Stress Busting

Reports that the Minister of Labour Margaret Wilson is considering legislation giving employees the power to refuse tasks they believe to be unsafe in terms of the Health and Safety in Employment Act 1992, might seem innocuous enough at first glance.
But deeper analysis of the full implications will leave employers feeling concerned. On the surface, it seems obvious and – some might argue – perfectly reasonable that employees have the right to flick the switch on machinery they believe to be dangerous. Employees and responsible employers will all agree on that. Taken in isolation, such an idea would received broad general agreement.
However, Wilson’s proposals should be taken in conjunction with the implications of two recent high profile court cases. The two recent court cases effectively ruled that workplace stress is now officially designated as hazard as defined by the Health and Safety Act. From being common byproduct of demanding work environment, stress has now been elevated into an official workplace hazard. Employers beware.
The obvious question employers will be raising is this: If employees can refuse tasks which they believe to be hazard, will they be able to refuse tasks because they believe they may be too stressful. Logically, this would appear to be the case. The implications are significant.

Clear signals
The message to employers is clear: Handle stressful work situations in responsible way or risk being subjected to large compensation claims. If you don’t, you could have workforce legitimately doing tasks that hitherto caused few problems at all.There’s little doubt that workplace stress is real phenomenon. We work longer hours than ever before, and the pressures of work seem to be ever-increasing. The challenge for responsible employers is to manage stress-related risk more carefully than ever before, particularly when it starts to impact on the physical and psychological safety of employees.
Nobody is suggesting that the stress felt in both Gilbert v Attorney General and Brickell v Attorney General was anything but very real, and had disastrous implications for both plaintiffs’ physical and mental health.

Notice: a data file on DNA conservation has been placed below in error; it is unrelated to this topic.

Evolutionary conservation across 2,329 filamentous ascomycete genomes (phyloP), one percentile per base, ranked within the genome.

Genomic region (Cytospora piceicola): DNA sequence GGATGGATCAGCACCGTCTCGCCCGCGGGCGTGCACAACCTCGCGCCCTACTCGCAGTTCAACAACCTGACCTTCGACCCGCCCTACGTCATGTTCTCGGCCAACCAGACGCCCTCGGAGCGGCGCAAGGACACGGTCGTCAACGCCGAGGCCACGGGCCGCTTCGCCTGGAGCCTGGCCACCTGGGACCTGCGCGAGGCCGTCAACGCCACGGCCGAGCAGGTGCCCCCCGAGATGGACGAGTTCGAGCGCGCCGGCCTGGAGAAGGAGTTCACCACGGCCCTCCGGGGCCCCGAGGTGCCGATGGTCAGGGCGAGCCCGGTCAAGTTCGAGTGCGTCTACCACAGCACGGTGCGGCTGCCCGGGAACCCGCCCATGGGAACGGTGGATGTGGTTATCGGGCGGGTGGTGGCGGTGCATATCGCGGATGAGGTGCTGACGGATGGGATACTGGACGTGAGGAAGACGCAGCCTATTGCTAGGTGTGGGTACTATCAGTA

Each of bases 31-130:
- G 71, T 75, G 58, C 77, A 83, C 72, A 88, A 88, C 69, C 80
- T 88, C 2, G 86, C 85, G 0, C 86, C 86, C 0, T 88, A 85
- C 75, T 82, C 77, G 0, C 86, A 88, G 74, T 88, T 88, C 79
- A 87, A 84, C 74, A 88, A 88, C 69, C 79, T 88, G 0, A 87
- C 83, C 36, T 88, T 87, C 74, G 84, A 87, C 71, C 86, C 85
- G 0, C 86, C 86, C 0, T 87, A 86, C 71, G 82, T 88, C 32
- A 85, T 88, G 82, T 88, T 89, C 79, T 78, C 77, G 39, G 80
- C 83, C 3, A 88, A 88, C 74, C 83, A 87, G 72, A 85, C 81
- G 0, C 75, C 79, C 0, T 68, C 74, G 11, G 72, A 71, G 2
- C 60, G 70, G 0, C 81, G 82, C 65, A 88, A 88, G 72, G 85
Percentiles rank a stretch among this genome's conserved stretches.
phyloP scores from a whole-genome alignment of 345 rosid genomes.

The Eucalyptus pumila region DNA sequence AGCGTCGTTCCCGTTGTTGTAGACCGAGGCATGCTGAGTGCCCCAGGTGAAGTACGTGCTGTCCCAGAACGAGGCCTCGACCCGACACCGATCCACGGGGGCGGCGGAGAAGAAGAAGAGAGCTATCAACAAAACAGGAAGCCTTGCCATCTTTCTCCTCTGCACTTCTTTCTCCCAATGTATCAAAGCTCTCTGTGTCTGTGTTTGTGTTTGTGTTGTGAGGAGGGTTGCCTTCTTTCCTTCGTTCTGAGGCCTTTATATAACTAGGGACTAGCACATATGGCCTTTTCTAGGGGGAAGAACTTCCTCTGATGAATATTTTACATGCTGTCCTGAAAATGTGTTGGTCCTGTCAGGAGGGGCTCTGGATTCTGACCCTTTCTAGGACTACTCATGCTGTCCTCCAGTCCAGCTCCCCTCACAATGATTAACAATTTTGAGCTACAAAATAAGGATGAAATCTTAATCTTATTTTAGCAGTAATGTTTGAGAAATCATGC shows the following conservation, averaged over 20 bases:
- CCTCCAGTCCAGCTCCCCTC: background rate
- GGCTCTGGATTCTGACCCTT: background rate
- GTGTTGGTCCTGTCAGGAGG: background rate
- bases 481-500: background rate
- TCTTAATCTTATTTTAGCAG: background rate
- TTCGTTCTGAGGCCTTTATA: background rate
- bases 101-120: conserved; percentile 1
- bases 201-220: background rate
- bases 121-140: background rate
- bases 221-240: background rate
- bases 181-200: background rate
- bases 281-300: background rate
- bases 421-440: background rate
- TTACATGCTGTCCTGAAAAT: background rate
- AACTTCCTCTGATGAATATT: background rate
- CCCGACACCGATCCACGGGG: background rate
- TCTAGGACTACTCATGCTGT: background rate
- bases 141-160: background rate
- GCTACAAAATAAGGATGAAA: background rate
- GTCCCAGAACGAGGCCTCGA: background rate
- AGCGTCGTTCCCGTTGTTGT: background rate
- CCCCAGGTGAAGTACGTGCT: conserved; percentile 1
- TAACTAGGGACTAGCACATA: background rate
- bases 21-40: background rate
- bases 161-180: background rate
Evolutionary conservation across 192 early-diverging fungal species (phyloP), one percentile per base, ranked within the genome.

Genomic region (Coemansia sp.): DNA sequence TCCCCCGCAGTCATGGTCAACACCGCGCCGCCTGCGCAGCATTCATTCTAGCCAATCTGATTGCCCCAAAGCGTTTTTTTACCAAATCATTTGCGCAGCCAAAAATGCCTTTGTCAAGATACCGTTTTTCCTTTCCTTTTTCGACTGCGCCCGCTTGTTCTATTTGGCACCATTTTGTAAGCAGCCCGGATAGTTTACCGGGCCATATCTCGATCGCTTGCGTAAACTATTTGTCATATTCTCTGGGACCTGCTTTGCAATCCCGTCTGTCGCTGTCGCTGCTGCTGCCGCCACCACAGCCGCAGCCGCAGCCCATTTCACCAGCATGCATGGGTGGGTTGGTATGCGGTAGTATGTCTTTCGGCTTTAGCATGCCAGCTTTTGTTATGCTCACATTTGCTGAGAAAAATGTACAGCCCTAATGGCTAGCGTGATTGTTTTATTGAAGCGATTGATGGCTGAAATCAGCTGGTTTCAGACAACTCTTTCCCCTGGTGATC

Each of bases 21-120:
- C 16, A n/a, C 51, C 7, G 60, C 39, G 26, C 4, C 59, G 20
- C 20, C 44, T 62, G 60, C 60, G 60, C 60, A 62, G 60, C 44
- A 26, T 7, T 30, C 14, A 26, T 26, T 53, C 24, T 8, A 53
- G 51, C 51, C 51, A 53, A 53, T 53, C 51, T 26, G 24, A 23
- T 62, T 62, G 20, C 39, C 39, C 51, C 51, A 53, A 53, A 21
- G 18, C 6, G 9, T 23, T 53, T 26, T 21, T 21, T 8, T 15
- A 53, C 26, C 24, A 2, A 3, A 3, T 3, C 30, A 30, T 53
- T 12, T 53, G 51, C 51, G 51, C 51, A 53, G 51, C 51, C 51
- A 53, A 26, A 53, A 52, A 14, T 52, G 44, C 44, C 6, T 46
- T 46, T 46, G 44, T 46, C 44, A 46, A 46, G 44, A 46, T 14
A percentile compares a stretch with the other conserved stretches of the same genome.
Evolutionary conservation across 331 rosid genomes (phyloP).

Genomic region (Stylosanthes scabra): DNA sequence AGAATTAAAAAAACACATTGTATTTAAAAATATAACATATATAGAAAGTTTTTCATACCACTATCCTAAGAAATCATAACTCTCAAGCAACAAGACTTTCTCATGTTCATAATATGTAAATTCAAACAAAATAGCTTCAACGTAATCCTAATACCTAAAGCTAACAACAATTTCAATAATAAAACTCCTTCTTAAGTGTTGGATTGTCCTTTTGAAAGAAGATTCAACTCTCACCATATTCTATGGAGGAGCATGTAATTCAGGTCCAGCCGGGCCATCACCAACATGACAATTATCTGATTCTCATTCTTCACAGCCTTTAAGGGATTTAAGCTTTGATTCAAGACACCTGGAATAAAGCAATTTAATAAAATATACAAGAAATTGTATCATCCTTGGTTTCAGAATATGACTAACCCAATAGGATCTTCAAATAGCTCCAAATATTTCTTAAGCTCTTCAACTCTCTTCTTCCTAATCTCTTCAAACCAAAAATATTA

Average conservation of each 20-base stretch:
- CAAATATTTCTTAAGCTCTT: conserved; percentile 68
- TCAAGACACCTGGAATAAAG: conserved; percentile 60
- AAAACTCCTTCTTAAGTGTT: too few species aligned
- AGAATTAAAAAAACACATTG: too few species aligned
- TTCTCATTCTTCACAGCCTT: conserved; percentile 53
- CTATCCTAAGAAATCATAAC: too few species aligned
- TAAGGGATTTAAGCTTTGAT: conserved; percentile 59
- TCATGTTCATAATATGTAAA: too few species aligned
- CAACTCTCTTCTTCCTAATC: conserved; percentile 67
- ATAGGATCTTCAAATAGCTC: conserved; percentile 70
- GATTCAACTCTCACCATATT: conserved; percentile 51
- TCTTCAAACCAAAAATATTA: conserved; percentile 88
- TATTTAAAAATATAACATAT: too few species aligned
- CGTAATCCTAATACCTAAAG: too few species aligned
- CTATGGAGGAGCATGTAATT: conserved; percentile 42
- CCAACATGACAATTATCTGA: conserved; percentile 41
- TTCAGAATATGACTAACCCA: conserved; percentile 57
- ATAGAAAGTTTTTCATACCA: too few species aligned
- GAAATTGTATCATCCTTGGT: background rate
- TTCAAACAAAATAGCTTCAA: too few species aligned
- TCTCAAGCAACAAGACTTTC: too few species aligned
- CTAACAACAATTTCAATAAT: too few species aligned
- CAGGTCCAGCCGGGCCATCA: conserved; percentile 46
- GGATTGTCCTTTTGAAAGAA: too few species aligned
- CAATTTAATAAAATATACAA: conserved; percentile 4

Drawing stress line
However, the problems could arise when other – more litigious employees – notice the large compensation pay-outs awarded and believe they could take advantage of the situation. The problem is one of definition. It is easy to measure the effect of traditional workplace hazards – faulty machinery can cause physical injuries which, while they are unfortunate for those affected, are apparent and relatively easy to quantify. But stress is different matter altogether. People react to stress in different ways. It is very subjective. Issues and pressures that one person may take in their stride, will cause another person real stress.
How do we determine the boundaries? If someone becomes ill because of stress and another employee doing the same job and subject to the same pressures, doesn’t become ill (perhaps because of higher resilience to stress) will the latter also be able to sue? And if not, why not? Will the second person also be able to refuse to undertake assignments which have caused his or her colleague stress, even if they have had no impact to date on themselves.

Influential cases
1) Gilbert:
It’s worth outlining the two cases which have opened this can of worms, because they are extraordinary situations and not to be belittled. But while they are exceptional cases, when they are combined with Wilson’s proposals, they will have far-reaching implications.